Lanvin plays on proportions, as snow quilts Paris
The snow fell in Paris all day, blanketing the left bank's grand Fine Arts School, the stage for Lanvin's fall-winter 2013 show.
The snowy cover saw the building reduced to all white — distilling its 19th-century stones to pure form and shapes.
It's perhaps appropriate that designers Alber Elbaz and Lucas Ossendrijver thus chose to explore shapes and proportions for their menswear collection.
With a futurist and sporty edge, 46 looks saw some of the silhouettes expanded out in baggy coats, boxy jackets, and voluminous pants with a low slung crotch.
But then others were shrunk, for instance, in a sexy fitted black leather jacket with square geometric sections, a tight pentagon-shaped tank top, or skinny pants.
While many of the individual ensembles looked incredibly slick — the diverse play on proportion made the collection as a whole feel a little like the silhouette couldn't quite make up its mind.
The colors got it right. Like last season, there was a lot of black, but the palette included a great tonal range of blues: from dark midnight blue, to a warm blue on big parkas and jackets, and the softest see-through blue.
With its mixture of classical tailoring and a fashion-forward attitude, Elbaz has transformed the storied house since he took over in 2001.
Lanvin is, and continues to be, one of the hottest tickets at Paris fashion week.
Its front-row turnout on Sunday's show is testament to this, including singer Kanye West and artist Aaron Young.
Thomas Adamson is a fashion writer for the Associated Press.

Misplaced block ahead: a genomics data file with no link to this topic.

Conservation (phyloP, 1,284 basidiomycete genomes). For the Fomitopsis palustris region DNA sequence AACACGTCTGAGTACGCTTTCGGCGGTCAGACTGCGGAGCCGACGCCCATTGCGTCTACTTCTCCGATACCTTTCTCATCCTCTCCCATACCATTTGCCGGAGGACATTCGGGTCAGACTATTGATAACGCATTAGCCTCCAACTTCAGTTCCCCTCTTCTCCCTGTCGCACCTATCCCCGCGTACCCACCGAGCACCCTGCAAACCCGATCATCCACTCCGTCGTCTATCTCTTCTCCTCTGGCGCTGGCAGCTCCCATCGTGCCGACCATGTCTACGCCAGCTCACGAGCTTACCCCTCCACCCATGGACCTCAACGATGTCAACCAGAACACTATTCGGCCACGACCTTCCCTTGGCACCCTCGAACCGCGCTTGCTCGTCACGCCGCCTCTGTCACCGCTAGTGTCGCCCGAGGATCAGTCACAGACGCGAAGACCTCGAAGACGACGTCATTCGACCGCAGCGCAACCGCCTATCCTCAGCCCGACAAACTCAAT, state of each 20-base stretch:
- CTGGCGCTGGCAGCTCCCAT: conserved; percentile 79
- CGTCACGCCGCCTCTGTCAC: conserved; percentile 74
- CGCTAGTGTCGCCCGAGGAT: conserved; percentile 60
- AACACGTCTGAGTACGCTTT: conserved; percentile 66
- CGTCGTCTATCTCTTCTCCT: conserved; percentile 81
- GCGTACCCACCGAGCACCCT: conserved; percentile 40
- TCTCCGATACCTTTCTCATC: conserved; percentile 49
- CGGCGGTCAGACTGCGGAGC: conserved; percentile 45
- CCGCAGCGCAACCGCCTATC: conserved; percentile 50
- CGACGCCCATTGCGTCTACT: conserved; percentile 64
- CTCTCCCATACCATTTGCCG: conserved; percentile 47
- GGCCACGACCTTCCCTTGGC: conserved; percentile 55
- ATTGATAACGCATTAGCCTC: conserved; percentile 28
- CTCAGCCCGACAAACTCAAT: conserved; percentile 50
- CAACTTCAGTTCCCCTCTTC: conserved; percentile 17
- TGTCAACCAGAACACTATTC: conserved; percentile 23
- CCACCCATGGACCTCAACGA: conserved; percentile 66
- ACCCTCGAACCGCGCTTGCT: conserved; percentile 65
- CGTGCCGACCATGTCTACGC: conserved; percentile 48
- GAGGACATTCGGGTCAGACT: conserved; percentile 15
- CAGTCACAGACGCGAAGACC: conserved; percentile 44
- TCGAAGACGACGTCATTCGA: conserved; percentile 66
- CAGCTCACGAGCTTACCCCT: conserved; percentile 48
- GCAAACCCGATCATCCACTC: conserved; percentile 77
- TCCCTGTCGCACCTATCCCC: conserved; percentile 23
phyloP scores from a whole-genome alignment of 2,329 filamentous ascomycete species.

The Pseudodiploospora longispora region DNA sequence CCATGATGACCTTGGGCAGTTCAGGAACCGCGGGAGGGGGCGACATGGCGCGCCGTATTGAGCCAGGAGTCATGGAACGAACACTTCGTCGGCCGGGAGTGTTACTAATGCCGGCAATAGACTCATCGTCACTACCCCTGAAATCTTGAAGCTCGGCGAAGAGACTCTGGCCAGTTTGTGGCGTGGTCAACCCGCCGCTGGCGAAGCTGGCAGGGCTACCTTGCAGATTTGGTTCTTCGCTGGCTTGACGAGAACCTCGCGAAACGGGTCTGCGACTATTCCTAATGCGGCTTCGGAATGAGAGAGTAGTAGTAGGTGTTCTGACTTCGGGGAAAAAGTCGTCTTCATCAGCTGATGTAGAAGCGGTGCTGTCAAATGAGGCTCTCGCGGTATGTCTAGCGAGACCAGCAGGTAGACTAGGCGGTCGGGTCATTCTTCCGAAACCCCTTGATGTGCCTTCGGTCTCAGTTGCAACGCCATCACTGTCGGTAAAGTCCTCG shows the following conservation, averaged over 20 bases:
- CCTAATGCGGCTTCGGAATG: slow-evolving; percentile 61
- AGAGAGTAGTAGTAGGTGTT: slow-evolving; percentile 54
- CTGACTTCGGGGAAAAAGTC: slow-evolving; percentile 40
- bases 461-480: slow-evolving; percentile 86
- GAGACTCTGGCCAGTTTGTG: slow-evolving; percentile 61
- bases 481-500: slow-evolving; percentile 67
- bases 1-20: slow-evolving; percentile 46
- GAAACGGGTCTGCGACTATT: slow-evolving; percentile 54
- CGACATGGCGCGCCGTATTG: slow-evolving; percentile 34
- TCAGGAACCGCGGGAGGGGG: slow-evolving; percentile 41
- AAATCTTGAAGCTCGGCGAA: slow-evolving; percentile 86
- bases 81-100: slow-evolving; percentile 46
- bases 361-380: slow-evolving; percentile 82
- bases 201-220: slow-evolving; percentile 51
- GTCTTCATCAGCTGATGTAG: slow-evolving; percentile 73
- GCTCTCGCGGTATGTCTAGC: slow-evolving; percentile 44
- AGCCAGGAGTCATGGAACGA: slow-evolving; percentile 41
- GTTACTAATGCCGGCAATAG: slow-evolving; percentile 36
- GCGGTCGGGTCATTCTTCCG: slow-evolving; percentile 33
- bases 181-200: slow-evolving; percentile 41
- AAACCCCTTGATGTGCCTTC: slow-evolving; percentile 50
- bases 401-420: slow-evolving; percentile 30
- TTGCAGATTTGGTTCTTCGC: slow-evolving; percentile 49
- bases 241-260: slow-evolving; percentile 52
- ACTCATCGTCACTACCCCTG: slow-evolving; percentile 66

TribLive commenting policy
You are solely responsible for your comments and by using TribLive.com you agree to our Terms of Service.
We moderate comments. Our goal is to provide substantive commentary for a general readership. By screening submissions, we provide a space where readers can share intelligent and informed commentary that enhances the quality of our news and information.
While most comments will be posted if they are on-topic and not abusive, moderating decisions are subjective. We will make them as carefully and consistently as we can. Because of the volume of reader comments, we cannot review individual moderation decisions with readers.
We value thoughtful comments representing a range of views that make their point quickly and politely. We make an effort to protect discussions from repeated comments â either by the same reader or different readers.
We follow the same standards for taste as the daily newspaper. A few things we won't tolerate: personal attacks, obscenity, vulgarity, profanity (including expletives and letters followed by dashes), commercial promotion, impersonations, incoherence, proselytizing and SHOUTING. Don't include URLs to Web sites.
We do not edit comments. They are either approved or deleted. We reserve the right to edit a comment that is quoted or excerpted in an article. In this case, we may fix spelling and punctuation.
We welcome strong opinions and criticism of our work, but we don't want comments to become bogged down with discussions of our policies and we will moderate accordingly.
We appreciate it when readers and people quoted in articles or blog posts point out errors of fact or emphasis and will investigate all assertions. But these suggestions should be sent via e-mail. To avoid distracting other readers, we won't publish comments that suggest a correction. Instead, corrections will be made in a blog post or in an article.